Brendan Mahoney Wants To Know How the Internet Affects Us
Mahoney, a doctoral candidate at Annenberg, examines the ways we communicate online and the corporations that host those conversations.
Brendan Mahoney grew up online.
On his family computer in small town New England, he explored the still-new internet, fascinated by the way people communicate online.
“Conversation didn’t come very naturally to me as a kid. I remember being very awkward,” says Mahoney, now a doctoral candidate at the Annenberg School for Communication.
But online, conversation was different.
You could take your time to write out your thoughts; find people interested in the same things; escape the confines of your small town.
“It was impossible for my parents to keep me offline,” Mahoney says. He played obscure online games; got hooked on YouTube. Online, he found community, information, support.
By the time Mahoney left New England to study economics and English at SUNY Geneseo, the internet was more accessible than ever. Social media was ubiquitous. Everyone had a Facebook account.
He found himself captivated by research on the way people use social media to communicate and slowly came to the realization that perhaps he could become one of the people doing this research.
“I had spent my life interested in how people talk to each other and learn about new things online,” he says. “At some point I thought, maybe I could actually make a living by thinking about that. So why not try?”
He was inspired to apply to Annenberg by fellow Geneseo alum Sean Fischer, who is now an upcoming doctoral graduate at the School.
“He was doing work and asking questions that I found so fascinating — about the intersection of culture and technology.” Mahoney says.
Now Mahoney is deep in his own research — studying the digital spaces where people organize activist movements and the corporations that keep those spaces online (or take them down).
A Web Domain Host Loved by the Far-Right
Recently, Mahoney has been investigating Epik, a domain registrar known for hosting far-right websites, like Gab and Parler, after they have been dropped by their original hosts for things like hate speech and inciting violence.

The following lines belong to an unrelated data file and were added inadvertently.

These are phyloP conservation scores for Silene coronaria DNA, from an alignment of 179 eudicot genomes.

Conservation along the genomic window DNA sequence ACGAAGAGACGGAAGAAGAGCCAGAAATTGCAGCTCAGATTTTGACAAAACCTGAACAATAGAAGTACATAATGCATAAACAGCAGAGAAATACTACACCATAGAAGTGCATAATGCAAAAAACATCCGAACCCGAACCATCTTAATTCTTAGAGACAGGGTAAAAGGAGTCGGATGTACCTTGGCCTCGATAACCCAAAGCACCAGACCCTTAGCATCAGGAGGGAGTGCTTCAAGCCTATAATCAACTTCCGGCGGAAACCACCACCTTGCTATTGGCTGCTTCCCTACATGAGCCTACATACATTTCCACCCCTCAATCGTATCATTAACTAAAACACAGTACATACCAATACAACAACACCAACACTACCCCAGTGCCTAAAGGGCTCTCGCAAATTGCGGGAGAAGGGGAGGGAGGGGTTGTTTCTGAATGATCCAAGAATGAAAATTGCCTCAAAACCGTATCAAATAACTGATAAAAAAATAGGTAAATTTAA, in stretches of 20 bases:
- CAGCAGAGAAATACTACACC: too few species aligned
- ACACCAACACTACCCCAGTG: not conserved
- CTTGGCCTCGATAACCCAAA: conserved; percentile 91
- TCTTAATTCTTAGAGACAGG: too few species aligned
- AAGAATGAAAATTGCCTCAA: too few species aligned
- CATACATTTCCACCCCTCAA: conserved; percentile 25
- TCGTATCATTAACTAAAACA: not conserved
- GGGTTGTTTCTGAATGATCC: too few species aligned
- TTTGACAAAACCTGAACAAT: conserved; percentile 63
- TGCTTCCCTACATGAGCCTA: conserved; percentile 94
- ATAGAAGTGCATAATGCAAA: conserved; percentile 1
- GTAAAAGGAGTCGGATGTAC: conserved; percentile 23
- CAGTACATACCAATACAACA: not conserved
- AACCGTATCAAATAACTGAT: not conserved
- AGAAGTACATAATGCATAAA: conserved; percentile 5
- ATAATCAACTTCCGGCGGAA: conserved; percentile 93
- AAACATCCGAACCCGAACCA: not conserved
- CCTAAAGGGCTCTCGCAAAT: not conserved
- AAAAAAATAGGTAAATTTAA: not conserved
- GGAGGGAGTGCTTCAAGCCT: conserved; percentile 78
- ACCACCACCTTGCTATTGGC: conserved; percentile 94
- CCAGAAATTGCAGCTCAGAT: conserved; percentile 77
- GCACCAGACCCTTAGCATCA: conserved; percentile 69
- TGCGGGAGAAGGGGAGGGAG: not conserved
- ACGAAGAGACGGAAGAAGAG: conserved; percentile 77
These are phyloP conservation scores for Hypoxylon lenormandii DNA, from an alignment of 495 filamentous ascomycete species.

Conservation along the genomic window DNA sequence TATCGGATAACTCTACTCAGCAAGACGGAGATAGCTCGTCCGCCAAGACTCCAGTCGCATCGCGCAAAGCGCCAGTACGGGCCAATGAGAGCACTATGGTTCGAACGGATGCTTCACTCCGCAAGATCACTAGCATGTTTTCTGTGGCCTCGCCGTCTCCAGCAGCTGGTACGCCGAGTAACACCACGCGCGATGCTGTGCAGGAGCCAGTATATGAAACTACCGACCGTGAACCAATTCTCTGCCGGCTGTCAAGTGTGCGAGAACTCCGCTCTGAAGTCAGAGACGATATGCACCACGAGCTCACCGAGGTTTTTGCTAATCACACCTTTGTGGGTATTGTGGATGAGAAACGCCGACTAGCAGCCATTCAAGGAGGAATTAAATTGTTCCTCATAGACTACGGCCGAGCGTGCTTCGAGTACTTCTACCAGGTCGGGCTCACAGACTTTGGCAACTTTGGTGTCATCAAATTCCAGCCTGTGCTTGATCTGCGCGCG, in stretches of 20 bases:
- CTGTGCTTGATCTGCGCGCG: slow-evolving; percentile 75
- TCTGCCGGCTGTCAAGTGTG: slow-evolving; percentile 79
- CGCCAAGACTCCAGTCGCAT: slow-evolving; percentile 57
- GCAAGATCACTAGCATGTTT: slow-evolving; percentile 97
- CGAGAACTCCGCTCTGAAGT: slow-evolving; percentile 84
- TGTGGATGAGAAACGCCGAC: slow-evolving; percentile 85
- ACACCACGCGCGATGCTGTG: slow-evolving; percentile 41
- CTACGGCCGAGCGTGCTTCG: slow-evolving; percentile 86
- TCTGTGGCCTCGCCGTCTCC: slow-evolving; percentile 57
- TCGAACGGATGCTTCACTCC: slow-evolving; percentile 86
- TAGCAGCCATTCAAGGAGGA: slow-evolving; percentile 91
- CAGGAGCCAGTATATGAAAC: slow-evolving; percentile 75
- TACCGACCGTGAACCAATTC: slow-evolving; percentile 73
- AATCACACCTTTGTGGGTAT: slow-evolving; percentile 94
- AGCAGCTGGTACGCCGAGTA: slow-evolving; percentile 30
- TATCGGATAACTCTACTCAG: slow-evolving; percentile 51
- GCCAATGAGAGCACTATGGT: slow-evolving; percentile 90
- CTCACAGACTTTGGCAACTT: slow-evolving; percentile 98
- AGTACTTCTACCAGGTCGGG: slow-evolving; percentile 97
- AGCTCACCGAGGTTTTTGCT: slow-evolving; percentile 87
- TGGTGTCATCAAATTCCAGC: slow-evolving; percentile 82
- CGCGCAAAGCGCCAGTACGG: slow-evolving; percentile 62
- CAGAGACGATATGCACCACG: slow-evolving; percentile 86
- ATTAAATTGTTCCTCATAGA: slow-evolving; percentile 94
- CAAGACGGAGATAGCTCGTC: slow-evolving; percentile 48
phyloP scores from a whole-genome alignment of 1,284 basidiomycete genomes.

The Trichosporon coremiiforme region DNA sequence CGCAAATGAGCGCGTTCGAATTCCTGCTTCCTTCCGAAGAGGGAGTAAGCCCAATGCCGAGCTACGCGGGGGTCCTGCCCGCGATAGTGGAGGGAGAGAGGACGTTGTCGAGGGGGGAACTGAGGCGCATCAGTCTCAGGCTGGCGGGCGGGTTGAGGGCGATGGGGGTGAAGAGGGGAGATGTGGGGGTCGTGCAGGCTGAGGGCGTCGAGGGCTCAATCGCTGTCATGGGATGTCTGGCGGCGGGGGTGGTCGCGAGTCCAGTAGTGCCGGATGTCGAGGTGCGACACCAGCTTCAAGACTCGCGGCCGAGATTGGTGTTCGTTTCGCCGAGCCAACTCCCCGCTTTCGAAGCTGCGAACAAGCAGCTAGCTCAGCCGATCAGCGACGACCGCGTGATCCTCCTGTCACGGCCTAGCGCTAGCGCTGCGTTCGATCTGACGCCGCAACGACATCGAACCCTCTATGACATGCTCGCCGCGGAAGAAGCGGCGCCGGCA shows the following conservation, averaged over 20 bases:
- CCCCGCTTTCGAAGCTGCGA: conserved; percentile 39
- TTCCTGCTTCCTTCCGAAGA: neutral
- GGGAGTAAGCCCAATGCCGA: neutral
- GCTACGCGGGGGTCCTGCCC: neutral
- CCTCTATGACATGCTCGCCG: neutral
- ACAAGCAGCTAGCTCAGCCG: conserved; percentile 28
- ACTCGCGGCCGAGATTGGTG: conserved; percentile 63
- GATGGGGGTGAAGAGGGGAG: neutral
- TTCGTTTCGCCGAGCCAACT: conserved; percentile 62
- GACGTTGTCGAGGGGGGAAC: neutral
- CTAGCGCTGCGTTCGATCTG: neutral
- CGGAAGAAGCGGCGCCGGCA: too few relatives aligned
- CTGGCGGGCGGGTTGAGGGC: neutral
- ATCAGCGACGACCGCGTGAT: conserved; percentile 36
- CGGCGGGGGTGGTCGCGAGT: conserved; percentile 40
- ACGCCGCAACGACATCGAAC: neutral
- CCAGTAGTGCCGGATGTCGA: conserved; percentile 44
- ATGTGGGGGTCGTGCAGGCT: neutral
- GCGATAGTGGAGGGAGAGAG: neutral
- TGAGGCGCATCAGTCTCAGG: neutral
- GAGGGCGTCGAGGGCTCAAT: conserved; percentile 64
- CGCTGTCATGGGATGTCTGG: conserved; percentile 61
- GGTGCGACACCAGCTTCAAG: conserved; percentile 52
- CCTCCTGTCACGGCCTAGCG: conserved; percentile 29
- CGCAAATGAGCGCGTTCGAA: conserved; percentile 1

Early in the company’s history, Epik’s CEO Rob Monster often used the company’s blog as his own, writing about everything from the price of silver to earthquake activity.
In a recent paper, Mahoney analyzed years of those blog posts, unearthing signals that point to the company’s willingness to host deplatformed websites years later.
“Epik company blog posts reflect a conservative libertarian worldview,” he says, “which might have led the company to develop their domain registrar services for right-wing websites before they were actually necessary.”
Mahoney has found that analyzing corporate blogs can reveal a lot about a company’s worldview. He’s analyzed the blogs of some of the biggest tech corporations in the U.S., including Reddit, one of the main platforms he studies.
“These blogs show how companies like Reddit want users to use the site — what they associate with users in terms of characteristics and desires. Essentially they show how they're selling us to advertisers,” he says.
Subreddits and Activism
Mahoney’s dissertation research-in-progress focuses on around 60 different subreddits dedicated to left-and-right wing political and social causes in the U.S..
He is using quantitative methods to analyze posts in subreddits that were activated after the 2020 murder of George Floyd and the protests that followed and coding them for different ideologies.
“My research is broadly trying to get at the question — ‘What kind of political and social movement actors does social media work for?’” he says. “And specifically, what kinds of social movement actors are better able to produce and reproduce their ideologies online?”
One of his goals is to trace in how quickly individual subreddits — on the left and right — reach a shared consensus around what frames (like slogans, values, and beliefs) and ideas are most important to them when planning activist action.
When Mahoney isn’t online, he’s appreciating life in Philadelphia, whether that’s finding new places to eat, getting involved with social movement organizing, or just baking for his friends.
“I’ve only ever lived in towns of 5,000 people or less before moving here, so I don’t have much of a frame of reference, but I like Philly,” he says. “There's a lot of people here who really care about other people.”